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July 6, 1998

Vera Clemente

Luis Clemente

Len Coleman

Jim Leyland

Greg Maddux


GENE BUDIG: Thanks to the great City of Denver, great state of Colorado for the 69th All-Star Game. We are very excited to be the host team for this. I see a lot of familiar faces, a lot of good guys that are here today. We're going to get to it very quickly here. I want to mention that the interview room is located on the lower level, across from the clubhouse. It will be active all day today and the schedule is as follows. At 2:45, Rolando Arrojo will be available, 2:45. At 3 o'clock, Ken Griffey Junior, Mark McGwire and Sammy Sosa will be made available to you. At 3:15, Juan Gonzales of the Texas Rangers, at 3:30, Tony Gwynn and Cal Ripken, Junior. At 3:45, four Rockies. Vinny Castilla, Larry Walker and Manager, Don Baylor. At four o'clock, John Elway and the other participants in the MCI All-Star Hitting Challenge will be made available to you, then at eight o'clock the winner of the Service Merchandise Home Run Derby will be made available to you. That's the schedule starting at 2:45 today. I want to bring up Len Coleman, who is the National League President. We have an awful lot of business for you. I will ask you when you ask your questions, please speak loudly so we can all here you. Leonard Coleman.

LEN COLEMAN: Thank you, Wayne. Let me first thank the Rockies for their tremendous hospitality here in the City of Denver. We're very pleased, as you know, the Rocky fans have certainly been some of the most ebullient that we've had in Major League Baseball. Pulled out the red carpet for us. I'd like to thank Jerry McMorris and the rest of the Rocky team for everything they've done to make this game a tremendous success. To my colleague, Gene Budig, good luck tomorrow evening. Hopefully not too much luck. You got us last, Gene, looking to come back on you this year. It is my pleasure to first introduce to you this our honorary captain. First I'd like to say just a few things about her husband, Roberto Clemente. I think Roberto brought a spiritualism to life, brought a spiritualism to baseball. As we all know, on the field, he was graced with a magnificent throwing arm, and the ability to hit pitches that were a foot over his head, or down by his ankles. Most significantly, he was blessed with an abundance of qualities, all of which added up to leadership. Off the field, he carried himself with a dignity, which is unsurpassed. He opened the doors for many a ball player, particularly Hispanic ball players. As we all know, he tragically lost his life in a humanitarian cause 25 years ago. So I think that it's quite appropriate that in this 25th anniversary of us losing Roberto, that the captain of the National League All-Star team will be his mate, someone who walked side-by-side with him, Vera Clemente. I think I'm very proud, Vera, that you're going to be our captain. I know that your presence will add inspirational leadership to that National League team. I give you Vera Clemente, accompanied by her son, Luis.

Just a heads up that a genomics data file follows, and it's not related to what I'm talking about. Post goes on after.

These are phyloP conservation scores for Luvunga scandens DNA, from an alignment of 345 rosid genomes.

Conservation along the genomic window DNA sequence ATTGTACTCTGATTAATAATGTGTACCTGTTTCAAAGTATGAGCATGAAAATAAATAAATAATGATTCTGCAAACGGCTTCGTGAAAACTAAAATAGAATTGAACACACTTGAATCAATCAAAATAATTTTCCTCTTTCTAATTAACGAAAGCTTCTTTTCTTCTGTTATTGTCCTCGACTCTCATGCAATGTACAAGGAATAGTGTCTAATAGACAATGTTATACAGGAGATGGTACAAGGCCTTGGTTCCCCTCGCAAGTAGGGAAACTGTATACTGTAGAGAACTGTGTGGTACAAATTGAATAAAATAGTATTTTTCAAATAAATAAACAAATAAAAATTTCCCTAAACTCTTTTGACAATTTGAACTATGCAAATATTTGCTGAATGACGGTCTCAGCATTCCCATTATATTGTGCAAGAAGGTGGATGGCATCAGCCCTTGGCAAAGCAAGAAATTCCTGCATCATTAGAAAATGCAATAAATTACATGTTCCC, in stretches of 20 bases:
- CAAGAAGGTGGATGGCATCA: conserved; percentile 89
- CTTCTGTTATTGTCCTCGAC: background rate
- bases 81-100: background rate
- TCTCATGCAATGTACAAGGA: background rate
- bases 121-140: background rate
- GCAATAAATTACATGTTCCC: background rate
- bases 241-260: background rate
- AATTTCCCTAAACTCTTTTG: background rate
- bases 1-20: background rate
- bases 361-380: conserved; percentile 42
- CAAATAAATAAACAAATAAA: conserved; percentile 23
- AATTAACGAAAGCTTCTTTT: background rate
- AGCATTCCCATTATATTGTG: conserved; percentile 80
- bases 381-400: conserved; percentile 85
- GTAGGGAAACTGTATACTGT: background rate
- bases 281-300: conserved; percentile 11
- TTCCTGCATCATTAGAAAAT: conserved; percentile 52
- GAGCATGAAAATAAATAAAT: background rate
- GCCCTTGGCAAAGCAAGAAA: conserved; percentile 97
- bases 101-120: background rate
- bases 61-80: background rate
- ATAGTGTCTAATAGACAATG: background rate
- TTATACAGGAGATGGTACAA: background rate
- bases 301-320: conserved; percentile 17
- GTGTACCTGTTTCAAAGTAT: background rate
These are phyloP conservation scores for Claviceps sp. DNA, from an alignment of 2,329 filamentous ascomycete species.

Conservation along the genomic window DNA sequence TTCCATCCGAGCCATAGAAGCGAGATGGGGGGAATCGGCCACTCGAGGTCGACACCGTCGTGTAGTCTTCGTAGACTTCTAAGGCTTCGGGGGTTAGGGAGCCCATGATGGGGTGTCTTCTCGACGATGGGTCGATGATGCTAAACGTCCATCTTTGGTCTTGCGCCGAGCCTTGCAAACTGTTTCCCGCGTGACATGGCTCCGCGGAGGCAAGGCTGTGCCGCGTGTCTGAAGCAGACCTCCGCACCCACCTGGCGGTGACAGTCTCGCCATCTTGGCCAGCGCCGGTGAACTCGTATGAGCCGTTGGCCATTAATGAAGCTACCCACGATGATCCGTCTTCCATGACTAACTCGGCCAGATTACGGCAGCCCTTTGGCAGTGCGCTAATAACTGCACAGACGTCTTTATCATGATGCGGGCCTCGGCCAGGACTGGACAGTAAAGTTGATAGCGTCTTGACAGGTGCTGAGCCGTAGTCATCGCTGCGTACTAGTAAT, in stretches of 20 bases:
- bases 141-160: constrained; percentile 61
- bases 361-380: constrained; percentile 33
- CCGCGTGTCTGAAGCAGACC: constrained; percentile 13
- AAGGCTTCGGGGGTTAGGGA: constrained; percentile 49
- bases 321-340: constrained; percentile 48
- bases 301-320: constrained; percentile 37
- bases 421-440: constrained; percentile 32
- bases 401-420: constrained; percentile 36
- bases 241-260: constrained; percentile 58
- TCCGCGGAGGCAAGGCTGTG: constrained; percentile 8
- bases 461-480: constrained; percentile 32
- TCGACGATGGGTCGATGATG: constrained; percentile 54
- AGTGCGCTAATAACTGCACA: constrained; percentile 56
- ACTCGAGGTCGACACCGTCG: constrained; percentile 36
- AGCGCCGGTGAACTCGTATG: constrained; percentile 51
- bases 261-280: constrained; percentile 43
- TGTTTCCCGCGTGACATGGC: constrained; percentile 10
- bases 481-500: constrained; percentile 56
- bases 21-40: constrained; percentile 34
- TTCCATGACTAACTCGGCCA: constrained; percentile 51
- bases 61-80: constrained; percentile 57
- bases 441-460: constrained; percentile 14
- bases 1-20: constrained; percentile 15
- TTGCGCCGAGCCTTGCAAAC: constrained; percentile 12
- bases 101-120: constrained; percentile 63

VERA CLEMENTE: For me it is a great honor to be elected the first woman as an honorary captain of the National League team of the All-Star Game. And I want to thank Major League Baseball, Len Coleman, for all the opportunities that baseball gave Roberto over the years when he was active. At the same time, I want to thank them because all the opportunities they are receiving, the Latin players now, thank you, very much.

LUIS CLEMENTE: I'd like to take the opportunity to thank the National League, Mr. Len Coleman. Recently they also gave us their support in sports seeding, the complex that my father wanted to bring along. We really appreciate their help and support and all they did for my father in those days through Major League Baseball. Now the opportunities they're giving our fellow Latin Americans. Thank you, very much.

LEN COLEMAN: Now it's my distinct pleasure to introduce to you the National League Manager. A man who needs no introduction, I think we all know he's one of the greatest baseball men, one of the greatest managers in Major League Baseball. Someone who put a lot of work in the picking of this team, Jim Leyland.

JIM LEYLAND: Thanks. (laughter). I just want to say this is quite an honor for me to be here obviously today as the Manager of the National League. I would like at this time to give you my lineup that I will start tomorrow night. Greg Biggio will lead off at second base, Tony Gwynn, second in right field. First base will be Mark McGwire. Left field will be Barry Bonds. Third base will be Chipper Jones. Catching will be Mike Piazza. And center field will be Larry Walker. Shortstop will be Walt Weiss. And the starting pitcher who is with us today, I don't think any surprise, Greg Maddux. That's the team that we will start with tomorrow night. At this time, I would like to answer any questions that you may have, if you have any. I will be glad to answer them.

WAYNE HAGIN: Any questions at all?

Q. What do you find more amazing, that someone at the All-Star break has 37 home runs or 107 RBIs?